Tuesday, July 5, 2011

You Read I'll Write (At Least That's The Plan)

I'm back at work on The Shade Of The Moon. My brain is racing with ideas for new and revised material. My fingers, alas, aren't in nearly as much of a hurry. But I did get a fair amount done yesterday, and as long as I keep getting a fair amount done, I should finish the thing fair and square.

Meanwhile, although I've pretty much given up reading for the duration, I have a couple of things to recommend to you to read.

The first, and shorter by far, is an article in today's New York Times about families and all their new variants. I found this article particularly interesting because first of all, I'm a total sucker for families in any variety imaginable, and secondly because I have a friend of a friend whose family is constructed in one of the more contemporary fashions (not a variant covered in this article), and thirdly because a lot of what Blood Wounds is about is the way families exist and co-exist these days. Note what a strong and healthy ego I have, to link to Blood Wound's pushing into 2,000,000 number on Amazon. I'm simply telling myself the number will become more respectable (and less like my weight) closer to publication date.

Speaking of publication, the next link is going to take you to a whole other place, an ebook of an amazing book called ThThe Art Of The American Soldier. Because it is an actual book (unfortunately, in my opinion, available only online), it takes a while to download, but it's well worth the time and effort. Feel free to share the link with anyone you think would be interested. It's patriotism at its best.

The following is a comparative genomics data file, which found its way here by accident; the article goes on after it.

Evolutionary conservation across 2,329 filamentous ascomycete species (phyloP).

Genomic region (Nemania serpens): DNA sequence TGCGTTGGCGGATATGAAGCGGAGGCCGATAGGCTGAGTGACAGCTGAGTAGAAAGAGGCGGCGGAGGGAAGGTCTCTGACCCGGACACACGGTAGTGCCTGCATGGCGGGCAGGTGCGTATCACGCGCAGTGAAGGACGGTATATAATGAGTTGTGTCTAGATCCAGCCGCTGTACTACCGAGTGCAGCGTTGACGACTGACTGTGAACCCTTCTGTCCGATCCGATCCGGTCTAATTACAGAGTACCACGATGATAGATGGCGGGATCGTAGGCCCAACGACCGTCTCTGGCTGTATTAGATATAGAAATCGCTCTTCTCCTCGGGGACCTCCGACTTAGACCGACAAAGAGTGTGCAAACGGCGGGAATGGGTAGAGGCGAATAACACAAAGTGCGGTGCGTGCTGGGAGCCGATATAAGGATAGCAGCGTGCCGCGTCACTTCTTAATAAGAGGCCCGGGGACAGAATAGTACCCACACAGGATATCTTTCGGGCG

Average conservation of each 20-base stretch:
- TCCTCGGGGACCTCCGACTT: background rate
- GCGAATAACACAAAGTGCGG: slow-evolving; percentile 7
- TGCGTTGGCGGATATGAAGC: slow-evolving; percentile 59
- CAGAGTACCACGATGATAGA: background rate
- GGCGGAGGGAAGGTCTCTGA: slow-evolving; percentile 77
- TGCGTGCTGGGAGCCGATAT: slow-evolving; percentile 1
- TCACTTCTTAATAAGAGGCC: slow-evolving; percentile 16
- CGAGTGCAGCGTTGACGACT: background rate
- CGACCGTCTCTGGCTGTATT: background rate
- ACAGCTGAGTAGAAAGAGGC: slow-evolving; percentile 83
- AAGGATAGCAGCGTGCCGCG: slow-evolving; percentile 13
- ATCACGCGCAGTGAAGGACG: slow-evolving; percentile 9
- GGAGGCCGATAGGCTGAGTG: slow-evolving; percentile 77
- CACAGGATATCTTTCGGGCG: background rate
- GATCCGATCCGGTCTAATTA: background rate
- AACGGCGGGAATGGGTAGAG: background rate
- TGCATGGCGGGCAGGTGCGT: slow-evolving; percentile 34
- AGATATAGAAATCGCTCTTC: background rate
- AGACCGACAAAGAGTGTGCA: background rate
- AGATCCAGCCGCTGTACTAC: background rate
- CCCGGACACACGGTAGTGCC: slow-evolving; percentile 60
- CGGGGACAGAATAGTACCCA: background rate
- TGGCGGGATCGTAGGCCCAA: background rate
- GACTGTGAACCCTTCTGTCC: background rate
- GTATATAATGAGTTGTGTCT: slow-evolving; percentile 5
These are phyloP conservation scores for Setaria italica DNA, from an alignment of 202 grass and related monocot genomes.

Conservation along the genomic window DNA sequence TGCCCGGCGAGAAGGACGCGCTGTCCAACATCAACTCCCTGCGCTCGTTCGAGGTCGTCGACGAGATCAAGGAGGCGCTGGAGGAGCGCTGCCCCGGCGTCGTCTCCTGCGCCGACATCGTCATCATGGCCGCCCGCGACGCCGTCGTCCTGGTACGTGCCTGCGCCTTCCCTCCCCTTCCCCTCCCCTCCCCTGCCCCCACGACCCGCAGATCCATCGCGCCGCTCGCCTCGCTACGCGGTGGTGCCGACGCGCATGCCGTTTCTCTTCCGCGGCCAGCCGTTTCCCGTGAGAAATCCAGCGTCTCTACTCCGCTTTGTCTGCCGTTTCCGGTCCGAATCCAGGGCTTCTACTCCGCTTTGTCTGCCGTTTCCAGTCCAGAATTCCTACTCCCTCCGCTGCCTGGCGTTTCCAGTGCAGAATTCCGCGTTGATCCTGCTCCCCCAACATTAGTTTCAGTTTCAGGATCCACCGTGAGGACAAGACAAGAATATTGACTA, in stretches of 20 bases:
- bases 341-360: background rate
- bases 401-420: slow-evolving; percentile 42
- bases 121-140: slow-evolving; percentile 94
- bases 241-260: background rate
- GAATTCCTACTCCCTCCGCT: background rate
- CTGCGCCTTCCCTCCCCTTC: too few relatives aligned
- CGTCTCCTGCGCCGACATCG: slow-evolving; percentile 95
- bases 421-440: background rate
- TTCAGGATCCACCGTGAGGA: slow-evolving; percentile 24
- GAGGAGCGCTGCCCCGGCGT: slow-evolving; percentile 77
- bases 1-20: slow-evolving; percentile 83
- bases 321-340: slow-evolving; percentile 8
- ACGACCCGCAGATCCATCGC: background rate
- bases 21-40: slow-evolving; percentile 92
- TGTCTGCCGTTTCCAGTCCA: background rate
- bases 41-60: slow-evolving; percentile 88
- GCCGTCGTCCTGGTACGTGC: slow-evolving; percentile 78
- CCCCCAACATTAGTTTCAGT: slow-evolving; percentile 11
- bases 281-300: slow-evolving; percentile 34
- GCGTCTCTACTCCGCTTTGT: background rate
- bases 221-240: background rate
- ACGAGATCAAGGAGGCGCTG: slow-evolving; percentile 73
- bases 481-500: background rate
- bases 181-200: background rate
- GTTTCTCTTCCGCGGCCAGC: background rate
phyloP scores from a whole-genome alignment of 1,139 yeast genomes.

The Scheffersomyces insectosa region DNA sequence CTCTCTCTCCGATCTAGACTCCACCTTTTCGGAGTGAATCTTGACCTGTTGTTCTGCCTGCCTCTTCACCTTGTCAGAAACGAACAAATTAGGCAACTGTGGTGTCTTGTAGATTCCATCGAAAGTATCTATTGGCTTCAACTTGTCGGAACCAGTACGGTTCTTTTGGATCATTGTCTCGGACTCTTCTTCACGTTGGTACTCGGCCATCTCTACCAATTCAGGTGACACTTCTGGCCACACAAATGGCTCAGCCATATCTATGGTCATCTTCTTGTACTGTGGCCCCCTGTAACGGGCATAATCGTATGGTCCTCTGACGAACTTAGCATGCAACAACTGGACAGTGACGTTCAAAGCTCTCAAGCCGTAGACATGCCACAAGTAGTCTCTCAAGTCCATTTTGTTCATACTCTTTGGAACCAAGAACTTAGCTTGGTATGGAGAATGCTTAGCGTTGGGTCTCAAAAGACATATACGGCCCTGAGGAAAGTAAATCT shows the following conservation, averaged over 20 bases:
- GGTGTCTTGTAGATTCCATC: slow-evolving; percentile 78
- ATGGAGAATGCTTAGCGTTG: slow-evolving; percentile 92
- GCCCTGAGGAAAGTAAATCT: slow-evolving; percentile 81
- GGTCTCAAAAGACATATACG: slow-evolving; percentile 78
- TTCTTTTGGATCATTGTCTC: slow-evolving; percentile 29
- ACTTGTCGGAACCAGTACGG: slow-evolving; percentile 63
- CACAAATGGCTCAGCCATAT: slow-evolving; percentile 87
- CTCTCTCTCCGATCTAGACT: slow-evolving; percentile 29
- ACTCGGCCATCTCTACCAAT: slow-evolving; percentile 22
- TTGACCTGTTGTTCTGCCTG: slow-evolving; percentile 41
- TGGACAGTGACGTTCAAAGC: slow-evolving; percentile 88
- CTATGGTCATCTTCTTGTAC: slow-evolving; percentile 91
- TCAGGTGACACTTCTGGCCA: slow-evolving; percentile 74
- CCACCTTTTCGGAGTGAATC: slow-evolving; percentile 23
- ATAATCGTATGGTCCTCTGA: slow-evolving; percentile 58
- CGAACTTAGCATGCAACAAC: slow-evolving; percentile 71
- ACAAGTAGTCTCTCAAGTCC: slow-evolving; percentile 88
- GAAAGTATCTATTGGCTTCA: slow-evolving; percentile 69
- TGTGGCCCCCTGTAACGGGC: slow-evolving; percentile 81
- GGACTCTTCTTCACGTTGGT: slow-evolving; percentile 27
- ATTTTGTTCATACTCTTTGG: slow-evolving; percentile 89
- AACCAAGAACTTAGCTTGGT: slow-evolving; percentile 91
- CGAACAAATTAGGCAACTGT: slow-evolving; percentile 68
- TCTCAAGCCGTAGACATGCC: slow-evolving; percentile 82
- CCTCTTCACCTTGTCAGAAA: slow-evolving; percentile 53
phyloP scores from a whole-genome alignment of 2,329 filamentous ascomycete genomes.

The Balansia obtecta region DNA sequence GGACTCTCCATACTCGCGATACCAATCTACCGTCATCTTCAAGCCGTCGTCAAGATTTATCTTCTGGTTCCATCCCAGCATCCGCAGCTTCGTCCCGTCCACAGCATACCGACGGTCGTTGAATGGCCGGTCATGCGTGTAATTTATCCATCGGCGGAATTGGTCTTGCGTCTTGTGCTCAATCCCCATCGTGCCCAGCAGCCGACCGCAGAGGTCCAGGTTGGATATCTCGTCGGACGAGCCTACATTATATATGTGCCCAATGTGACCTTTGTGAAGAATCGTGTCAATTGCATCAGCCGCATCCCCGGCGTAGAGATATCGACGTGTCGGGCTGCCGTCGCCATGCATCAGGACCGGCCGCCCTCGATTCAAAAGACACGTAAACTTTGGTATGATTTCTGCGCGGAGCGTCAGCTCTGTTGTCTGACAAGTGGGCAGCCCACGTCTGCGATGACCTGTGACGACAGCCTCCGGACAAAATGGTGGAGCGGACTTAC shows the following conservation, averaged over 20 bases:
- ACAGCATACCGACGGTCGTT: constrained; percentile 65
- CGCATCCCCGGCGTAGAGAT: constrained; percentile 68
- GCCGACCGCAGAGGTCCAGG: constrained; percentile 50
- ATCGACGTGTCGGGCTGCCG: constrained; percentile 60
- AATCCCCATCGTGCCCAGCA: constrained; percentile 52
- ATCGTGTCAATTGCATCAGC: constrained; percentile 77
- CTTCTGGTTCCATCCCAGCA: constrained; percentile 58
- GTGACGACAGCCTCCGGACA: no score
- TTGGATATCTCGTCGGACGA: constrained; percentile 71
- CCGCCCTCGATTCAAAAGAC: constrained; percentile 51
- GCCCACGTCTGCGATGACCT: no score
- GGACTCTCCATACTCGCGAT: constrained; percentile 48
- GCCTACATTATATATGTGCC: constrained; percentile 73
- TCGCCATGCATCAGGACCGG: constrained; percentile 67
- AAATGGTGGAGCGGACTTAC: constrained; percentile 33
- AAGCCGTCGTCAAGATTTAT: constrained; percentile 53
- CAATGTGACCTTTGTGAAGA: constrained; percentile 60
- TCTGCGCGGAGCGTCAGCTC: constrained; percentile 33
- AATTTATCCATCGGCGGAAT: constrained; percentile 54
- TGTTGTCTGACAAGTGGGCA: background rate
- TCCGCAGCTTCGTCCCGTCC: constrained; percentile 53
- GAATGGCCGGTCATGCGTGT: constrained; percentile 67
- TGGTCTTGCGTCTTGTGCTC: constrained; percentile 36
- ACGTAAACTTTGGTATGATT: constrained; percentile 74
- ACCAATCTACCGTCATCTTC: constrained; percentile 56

I will now resume procrastination at its best. A game or two of Solitaire should get my fingers ready to write!


Begins With M said...

Thank you for the reads! I just got through the article and now I'm trying to make my computer download the book. We'll see what happens.

I loved the article, though. There are so many different kinds of families now and I really believe in that but I never actually thought to think about documenting it. It was very interesting.

Susan Beth Pfeffer said...

Hi Begins With M-

I liked the Times article also. Families were never as simple as 1950s sitcoms wanted us to believe, but there certainly are a lot more variations today.

For those of you keeping score at home, it is now 2:19 PM and I haven't started working yet.

But I'm about to!

Anonymous said...

Sitcom families always confused me growing up because my family was never like that. To me, if it was on (60's) tv, it was the right thing, and because of that, I thought my family was odd.

Anonymous Santa Fe

Susan Beth Pfeffer said...

Good morning Anonymous Santa Fe-

Sitcom families always confused me because the fathers would come home from work and continue to wear their ties and jackets.

My father always removed his tie and jacket and frequently other items of clothing as well!

Anonymous said...

With me, though, it was the fact that on tv, the parents always reasoned with their kids, while mine yelled and terrified me.

Anonymous Santa Fe

Wanda Vaughn said...

Solitaire helps you procrastinate? My downfall would be jigzone.com. What ever you do, if you have the slightest weakness for puzzles, do not go there!!!

Susan Beth Pfeffer said...

Hello again Anonymous Santa Fe and Hello as well to Wanda Vaughn-

My same friend taught me the wonders of FreeCell and the equal wonders of Jigzone. Now that I think about it, she's a freelance writer also. It's amazing any of us get our work done!

Walter said...

When you say number do you mean the rank on bestseller's on Amazon? Because you now are in the 1,900,000 zone. :-)

Susan Beth Pfeffer said...

Hi Walter-

I anticipate it hitting the 2,000,000 zone today.

Eventually someone will order a coy and its Amazon ranking will improve (or at least I hope so!).